Notice Number: NOT-MH-09-012
Release Date: June 23, 2009
Response Date: July 31, 2009
National Institute of Mental Health (NIMH) (www.nimh.nih.gov)
The National Institute of Mental Health (NIMH) is seeking input on the capacity of the field to use existing healthcare networks to conduct large-scale effectiveness research of mental health treatment, preventive, and services interventions. Advice is sought from the interventions and services research communities, stakeholders within healthcare delivery systems and other interested groups on the current capacity of the field with regards to efficient use of existing user friendly health information systems for the identification, recruitment and enrollment of patients into trials; efficient recruitment of providers to deliver novel interventions within research studies; efficient collection and storage of biologic materials for research use, and in general efficient clinical data collection for research analysis.
The cost of conducting large-scale effectiveness trials of treatment, preventive and services interventions to answer important mental health research questions is prohibitive. The trial enterprise, which requires identification of subjects, multiple strategies for recruitment, enrollment, randomization, data collection, and ongoing monitoring, limits the number of studies that can be launched anew within fixed research budgets. In general, effectiveness trials rarely take advantage of potential efficiencies within large-scale research and practice networks, such as electronic methods for identifying suitable participants, contacting clinicians, and collecting predictor and outcome data.
For purposes of this RFI, we define effectiveness studies as clinical trials of treatments of proven efficacy, conducted with a broadly-inclusive sample with few exclusion criteria, in real-world settings (primary as well as specialty care, nonmedical facilities such as workplaces and schools). Subjects in effectiveness trials, reflecting the actual users in the community of the treatments under study, often present with co-occurring mental or physical disorders, for which medications or other interventions outside the research protocol are being utilized; these individuals may be given a role in treatment decision-making in effectiveness research, as in clinical practice. Recent examples of NIMH-supported effectiveness studies include STAR*D (http://www.nimh.nih.gov/health/trials/practical/stard/index.shtm), STEP-BD (http://www.nimh.nih.gov/health/trials/practical/step-bd/index.shtml), and CATIE (http://www.nimh.nih.gov/health/trials/practical/catie/index.shtml).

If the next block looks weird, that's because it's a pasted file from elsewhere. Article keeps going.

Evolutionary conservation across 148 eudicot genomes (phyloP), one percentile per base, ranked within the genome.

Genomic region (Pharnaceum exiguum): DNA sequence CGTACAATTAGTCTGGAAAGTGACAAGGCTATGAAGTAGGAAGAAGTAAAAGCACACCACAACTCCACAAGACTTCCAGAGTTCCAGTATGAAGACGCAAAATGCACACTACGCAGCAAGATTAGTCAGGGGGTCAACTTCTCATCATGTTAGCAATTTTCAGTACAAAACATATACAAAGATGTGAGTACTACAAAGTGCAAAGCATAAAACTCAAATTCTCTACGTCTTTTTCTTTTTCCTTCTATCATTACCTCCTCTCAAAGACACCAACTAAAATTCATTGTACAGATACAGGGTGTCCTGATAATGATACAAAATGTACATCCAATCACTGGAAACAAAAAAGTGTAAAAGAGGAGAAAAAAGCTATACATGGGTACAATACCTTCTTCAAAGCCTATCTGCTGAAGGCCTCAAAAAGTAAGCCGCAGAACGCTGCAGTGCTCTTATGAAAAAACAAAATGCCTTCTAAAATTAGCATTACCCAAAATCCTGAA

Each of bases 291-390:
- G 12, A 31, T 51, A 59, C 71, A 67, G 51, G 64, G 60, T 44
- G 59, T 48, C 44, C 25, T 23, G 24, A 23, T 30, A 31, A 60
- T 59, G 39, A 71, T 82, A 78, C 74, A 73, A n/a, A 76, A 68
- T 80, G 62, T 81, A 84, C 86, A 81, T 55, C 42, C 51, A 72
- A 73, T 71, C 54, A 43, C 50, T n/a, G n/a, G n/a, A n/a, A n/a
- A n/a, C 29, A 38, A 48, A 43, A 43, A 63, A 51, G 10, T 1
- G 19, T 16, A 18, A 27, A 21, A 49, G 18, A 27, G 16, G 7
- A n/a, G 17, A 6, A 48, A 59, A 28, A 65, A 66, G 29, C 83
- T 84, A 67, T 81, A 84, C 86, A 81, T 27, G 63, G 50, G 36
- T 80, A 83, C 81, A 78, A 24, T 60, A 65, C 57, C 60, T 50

With significant efforts needed to determine the relative effectiveness of beneficial treatments and their capacity for widespread implementation, studies will require large samples of patients, an abundance of practicing clinicians, integrated data systems to identify, assess, monitor, and follow-up patients, and capacity to conduct trials with rapidity, efficiency, safety and quality. The NIMH is interested in the development of a research platform to conduct a series of “comparative effectiveness” trials at costs below a traditional effectiveness trial.